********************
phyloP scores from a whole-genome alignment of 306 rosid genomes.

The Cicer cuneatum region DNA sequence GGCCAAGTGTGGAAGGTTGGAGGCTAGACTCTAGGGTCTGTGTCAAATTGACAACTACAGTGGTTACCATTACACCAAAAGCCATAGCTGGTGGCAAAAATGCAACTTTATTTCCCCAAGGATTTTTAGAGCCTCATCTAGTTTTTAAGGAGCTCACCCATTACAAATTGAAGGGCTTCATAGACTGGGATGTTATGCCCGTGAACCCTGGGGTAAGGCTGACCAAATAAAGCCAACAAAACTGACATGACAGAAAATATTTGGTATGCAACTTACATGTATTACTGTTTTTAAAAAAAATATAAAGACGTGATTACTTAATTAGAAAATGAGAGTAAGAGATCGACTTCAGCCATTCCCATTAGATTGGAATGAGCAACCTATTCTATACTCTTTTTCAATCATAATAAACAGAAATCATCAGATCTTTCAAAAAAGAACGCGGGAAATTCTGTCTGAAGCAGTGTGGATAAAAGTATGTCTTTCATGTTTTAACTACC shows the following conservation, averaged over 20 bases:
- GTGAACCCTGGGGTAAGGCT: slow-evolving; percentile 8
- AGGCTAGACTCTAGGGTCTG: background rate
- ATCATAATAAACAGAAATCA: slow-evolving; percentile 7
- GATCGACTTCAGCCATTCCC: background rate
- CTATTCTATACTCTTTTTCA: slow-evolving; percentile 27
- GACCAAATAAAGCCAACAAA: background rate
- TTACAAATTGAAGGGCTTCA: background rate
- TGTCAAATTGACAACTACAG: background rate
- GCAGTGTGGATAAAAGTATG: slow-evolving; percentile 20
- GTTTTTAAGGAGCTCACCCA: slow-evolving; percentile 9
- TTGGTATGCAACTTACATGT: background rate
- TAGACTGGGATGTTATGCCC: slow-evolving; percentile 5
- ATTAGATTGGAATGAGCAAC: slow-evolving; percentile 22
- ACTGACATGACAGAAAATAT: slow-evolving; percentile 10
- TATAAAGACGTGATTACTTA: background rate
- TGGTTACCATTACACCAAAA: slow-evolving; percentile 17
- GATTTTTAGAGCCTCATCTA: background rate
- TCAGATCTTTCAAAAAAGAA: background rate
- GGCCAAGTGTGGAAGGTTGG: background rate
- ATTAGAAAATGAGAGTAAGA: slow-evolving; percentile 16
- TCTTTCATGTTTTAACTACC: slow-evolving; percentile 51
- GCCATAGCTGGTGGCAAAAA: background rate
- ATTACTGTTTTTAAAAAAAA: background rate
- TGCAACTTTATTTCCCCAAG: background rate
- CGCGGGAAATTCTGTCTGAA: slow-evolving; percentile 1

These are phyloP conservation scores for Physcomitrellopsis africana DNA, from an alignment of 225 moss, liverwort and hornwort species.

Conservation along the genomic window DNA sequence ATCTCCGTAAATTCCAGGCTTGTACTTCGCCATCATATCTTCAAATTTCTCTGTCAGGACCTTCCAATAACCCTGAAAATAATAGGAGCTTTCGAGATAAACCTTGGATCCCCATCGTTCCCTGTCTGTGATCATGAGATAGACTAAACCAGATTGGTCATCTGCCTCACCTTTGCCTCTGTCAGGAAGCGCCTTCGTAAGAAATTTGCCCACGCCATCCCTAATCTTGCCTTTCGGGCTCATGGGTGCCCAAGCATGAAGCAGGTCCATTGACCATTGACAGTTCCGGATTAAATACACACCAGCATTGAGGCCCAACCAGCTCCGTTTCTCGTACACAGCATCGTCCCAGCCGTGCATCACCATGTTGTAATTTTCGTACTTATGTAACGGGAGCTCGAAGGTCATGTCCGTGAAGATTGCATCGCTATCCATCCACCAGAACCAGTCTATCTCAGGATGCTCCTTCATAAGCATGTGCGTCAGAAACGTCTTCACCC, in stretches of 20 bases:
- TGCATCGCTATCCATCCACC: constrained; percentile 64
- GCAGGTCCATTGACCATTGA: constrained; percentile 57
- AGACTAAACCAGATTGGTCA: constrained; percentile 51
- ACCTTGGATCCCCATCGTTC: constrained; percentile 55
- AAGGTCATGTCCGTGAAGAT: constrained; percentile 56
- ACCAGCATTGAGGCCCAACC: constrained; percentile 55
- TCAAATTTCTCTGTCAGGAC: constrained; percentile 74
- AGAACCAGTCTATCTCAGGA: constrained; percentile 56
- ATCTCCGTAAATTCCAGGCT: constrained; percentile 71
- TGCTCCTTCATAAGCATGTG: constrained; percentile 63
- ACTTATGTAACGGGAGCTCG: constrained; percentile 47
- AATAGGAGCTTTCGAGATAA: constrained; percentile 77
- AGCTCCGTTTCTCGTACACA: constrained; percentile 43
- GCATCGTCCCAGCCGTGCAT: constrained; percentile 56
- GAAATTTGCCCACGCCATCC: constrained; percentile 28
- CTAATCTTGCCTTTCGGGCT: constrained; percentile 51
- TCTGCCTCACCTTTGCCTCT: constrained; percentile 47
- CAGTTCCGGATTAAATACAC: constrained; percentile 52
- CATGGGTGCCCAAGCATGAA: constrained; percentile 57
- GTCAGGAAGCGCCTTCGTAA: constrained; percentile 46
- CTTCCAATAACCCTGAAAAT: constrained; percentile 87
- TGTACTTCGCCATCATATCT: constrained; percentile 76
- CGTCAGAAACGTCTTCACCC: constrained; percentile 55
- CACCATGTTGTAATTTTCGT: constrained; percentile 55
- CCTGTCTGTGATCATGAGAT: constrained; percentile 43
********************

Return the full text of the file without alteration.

phyloP scores from a whole-genome alignment of 306 rosid genomes.

The Cicer cuneatum region DNA sequence GGCCAAGTGTGGAAGGTTGGAGGCTAGACTCTAGGGTCTGTGTCAAATTGACAACTACAGTGGTTACCATTACACCAAAAGCCATAGCTGGTGGCAAAAATGCAACTTTATTTCCCCAAGGATTTTTAGAGCCTCATCTAGTTTTTAAGGAGCTCACCCATTACAAATTGAAGGGCTTCATAGACTGGGATGTTATGCCCGTGAACCCTGGGGTAAGGCTGACCAAATAAAGCCAACAAAACTGACATGACAGAAAATATTTGGTATGCAACTTACATGTATTACTGTTTTTAAAAAAAATATAAAGACGTGATTACTTAATTAGAAAATGAGAGTAAGAGATCGACTTCAGCCATTCCCATTAGATTGGAATGAGCAACCTATTCTATACTCTTTTTCAATCATAATAAACAGAAATCATCAGATCTTTCAAAAAAGAACGCGGGAAATTCTGTCTGAAGCAGTGTGGATAAAAGTATGTCTTTCATGTTTTAACTACC shows the following conservation, averaged over 20 bases:
- GTGAACCCTGGGGTAAGGCT: slow-evolving; percentile 8
- AGGCTAGACTCTAGGGTCTG: background rate
- ATCATAATAAACAGAAATCA: slow-evolving; percentile 7
- GATCGACTTCAGCCATTCCC: background rate
- CTATTCTATACTCTTTTTCA: slow-evolving; percentile 27
- GACCAAATAAAGCCAACAAA: background rate
- TTACAAATTGAAGGGCTTCA: background rate
- TGTCAAATTGACAACTACAG: background rate
- GCAGTGTGGATAAAAGTATG: slow-evolving; percentile 20
- GTTTTTAAGGAGCTCACCCA: slow-evolving; percentile 9
- TTGGTATGCAACTTACATGT: background rate
- TAGACTGGGATGTTATGCCC: slow-evolving; percentile 5
- ATTAGATTGGAATGAGCAAC: slow-evolving; percentile 22
- ACTGACATGACAGAAAATAT: slow-evolving; percentile 10
- TATAAAGACGTGATTACTTA: background rate
- TGGTTACCATTACACCAAAA: slow-evolving; percentile 17
- GATTTTTAGAGCCTCATCTA: background rate
- TCAGATCTTTCAAAAAAGAA: background rate
- GGCCAAGTGTGGAAGGTTGG: background rate
- ATTAGAAAATGAGAGTAAGA: slow-evolving; percentile 16
- TCTTTCATGTTTTAACTACC: slow-evolving; percentile 51
- GCCATAGCTGGTGGCAAAAA: background rate
- ATTACTGTTTTTAAAAAAAA: background rate
- TGCAACTTTATTTCCCCAAG: background rate
- CGCGGGAAATTCTGTCTGAA: slow-evolving; percentile 1

These are phyloP conservation scores for Physcomitrellopsis africana DNA, from an alignment of 225 moss, liverwort and hornwort species.

Conservation along the genomic window DNA sequence ATCTCCGTAAATTCCAGGCTTGTACTTCGCCATCATATCTTCAAATTTCTCTGTCAGGACCTTCCAATAACCCTGAAAATAATAGGAGCTTTCGAGATAAACCTTGGATCCCCATCGTTCCCTGTCTGTGATCATGAGATAGACTAAACCAGATTGGTCATCTGCCTCACCTTTGCCTCTGTCAGGAAGCGCCTTCGTAAGAAATTTGCCCACGCCATCCCTAATCTTGCCTTTCGGGCTCATGGGTGCCCAAGCATGAAGCAGGTCCATTGACCATTGACAGTTCCGGATTAAATACACACCAGCATTGAGGCCCAACCAGCTCCGTTTCTCGTACACAGCATCGTCCCAGCCGTGCATCACCATGTTGTAATTTTCGTACTTATGTAACGGGAGCTCGAAGGTCATGTCCGTGAAGATTGCATCGCTATCCATCCACCAGAACCAGTCTATCTCAGGATGCTCCTTCATAAGCATGTGCGTCAGAAACGTCTTCACCC, in stretches of 20 bases:
- TGCATCGCTATCCATCCACC: constrained; percentile 64
- GCAGGTCCATTGACCATTGA: constrained; percentile 57
- AGACTAAACCAGATTGGTCA: constrained; percentile 51
- ACCTTGGATCCCCATCGTTC: constrained; percentile 55
- AAGGTCATGTCCGTGAAGAT: constrained; percentile 56
- ACCAGCATTGAGGCCCAACC: constrained; percentile 55
- TCAAATTTCTCTGTCAGGAC: constrained; percentile 74
- AGAACCAGTCTATCTCAGGA: constrained; percentile 56
- ATCTCCGTAAATTCCAGGCT: constrained; percentile 71
- TGCTCCTTCATAAGCATGTG: constrained; percentile 63
- ACTTATGTAACGGGAGCTCG: constrained; percentile 47
- AATAGGAGCTTTCGAGATAA: constrained; percentile 77
- AGCTCCGTTTCTCGTACACA: constrained; percentile 43
- GCATCGTCCCAGCCGTGCAT: constrained; percentile 56
- GAAATTTGCCCACGCCATCC: constrained; percentile 28
- CTAATCTTGCCTTTCGGGCT: constrained; percentile 51
- TCTGCCTCACCTTTGCCTCT: constrained; percentile 47
- CAGTTCCGGATTAAATACAC: constrained; percentile 52
- CATGGGTGCCCAAGCATGAA: constrained; percentile 57
- GTCAGGAAGCGCCTTCGTAA: constrained; percentile 46
- CTTCCAATAACCCTGAAAAT: constrained; percentile 87
- TGTACTTCGCCATCATATCT: constrained; percentile 76
- CGTCAGAAACGTCTTCACCC: constrained; percentile 55
- CACCATGTTGTAATTTTCGT: constrained; percentile 55
- CCTGTCTGTGATCATGAGAT: constrained; percentile 43